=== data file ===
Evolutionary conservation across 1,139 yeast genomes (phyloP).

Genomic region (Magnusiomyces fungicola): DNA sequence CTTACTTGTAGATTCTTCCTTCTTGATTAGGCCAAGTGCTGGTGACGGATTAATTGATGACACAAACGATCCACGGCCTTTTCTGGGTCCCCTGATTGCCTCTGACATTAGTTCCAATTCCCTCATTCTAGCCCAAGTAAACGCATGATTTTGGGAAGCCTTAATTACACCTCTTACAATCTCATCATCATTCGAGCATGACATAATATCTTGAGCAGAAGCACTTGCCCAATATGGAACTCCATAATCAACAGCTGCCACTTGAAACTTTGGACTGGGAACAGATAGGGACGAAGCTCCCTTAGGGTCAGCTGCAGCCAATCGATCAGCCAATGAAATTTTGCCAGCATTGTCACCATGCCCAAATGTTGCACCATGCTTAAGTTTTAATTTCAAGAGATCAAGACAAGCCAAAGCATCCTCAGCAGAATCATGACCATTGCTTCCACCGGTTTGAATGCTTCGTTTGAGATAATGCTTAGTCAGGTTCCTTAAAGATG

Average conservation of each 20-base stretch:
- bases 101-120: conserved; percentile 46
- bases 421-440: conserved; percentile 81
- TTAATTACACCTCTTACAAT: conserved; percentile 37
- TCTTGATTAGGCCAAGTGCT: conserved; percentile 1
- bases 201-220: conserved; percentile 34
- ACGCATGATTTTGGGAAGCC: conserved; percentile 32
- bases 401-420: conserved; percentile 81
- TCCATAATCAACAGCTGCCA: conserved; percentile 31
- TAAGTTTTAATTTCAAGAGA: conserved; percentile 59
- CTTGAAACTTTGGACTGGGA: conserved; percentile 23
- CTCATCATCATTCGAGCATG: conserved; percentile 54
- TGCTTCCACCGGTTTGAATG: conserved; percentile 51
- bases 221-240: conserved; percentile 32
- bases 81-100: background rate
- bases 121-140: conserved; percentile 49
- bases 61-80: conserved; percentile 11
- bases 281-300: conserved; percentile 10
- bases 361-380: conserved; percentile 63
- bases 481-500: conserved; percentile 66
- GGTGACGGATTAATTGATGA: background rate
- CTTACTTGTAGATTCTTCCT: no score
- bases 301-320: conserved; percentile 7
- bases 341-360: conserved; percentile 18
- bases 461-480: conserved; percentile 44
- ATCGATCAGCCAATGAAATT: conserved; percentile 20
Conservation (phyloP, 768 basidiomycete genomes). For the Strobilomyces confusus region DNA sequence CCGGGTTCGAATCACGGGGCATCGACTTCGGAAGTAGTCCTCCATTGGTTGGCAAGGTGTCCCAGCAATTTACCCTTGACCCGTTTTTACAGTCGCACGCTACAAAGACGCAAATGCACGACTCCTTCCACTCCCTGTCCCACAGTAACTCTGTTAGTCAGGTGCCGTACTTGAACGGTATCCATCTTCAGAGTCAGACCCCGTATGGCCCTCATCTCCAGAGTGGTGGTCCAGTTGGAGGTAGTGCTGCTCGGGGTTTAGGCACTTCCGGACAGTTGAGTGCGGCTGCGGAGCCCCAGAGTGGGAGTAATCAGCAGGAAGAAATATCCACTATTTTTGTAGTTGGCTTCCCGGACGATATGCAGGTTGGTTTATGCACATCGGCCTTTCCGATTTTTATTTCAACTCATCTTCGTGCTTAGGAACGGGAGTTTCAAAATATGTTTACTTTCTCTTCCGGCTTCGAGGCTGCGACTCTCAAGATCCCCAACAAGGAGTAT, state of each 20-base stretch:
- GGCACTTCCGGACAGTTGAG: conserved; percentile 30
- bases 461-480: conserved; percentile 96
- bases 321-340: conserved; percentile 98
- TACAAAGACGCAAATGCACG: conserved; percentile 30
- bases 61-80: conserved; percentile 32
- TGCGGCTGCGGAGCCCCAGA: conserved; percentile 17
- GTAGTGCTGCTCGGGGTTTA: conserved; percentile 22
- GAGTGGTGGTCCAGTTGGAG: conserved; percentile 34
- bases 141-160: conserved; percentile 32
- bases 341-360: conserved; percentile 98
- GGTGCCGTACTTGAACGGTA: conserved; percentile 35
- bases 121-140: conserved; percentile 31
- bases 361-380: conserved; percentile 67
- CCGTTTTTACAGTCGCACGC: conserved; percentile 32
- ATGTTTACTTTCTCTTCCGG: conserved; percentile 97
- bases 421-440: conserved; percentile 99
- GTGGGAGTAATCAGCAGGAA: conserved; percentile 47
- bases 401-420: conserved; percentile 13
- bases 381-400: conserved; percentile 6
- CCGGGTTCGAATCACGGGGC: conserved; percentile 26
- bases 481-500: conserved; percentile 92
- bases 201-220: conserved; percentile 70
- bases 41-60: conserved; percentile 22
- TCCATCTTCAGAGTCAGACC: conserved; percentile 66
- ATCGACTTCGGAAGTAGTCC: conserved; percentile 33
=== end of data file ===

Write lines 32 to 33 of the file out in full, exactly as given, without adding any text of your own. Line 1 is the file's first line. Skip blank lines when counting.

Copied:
- bases 321-340: conserved; percentile 98
- TACAAAGACGCAAATGCACG: conserved; percentile 30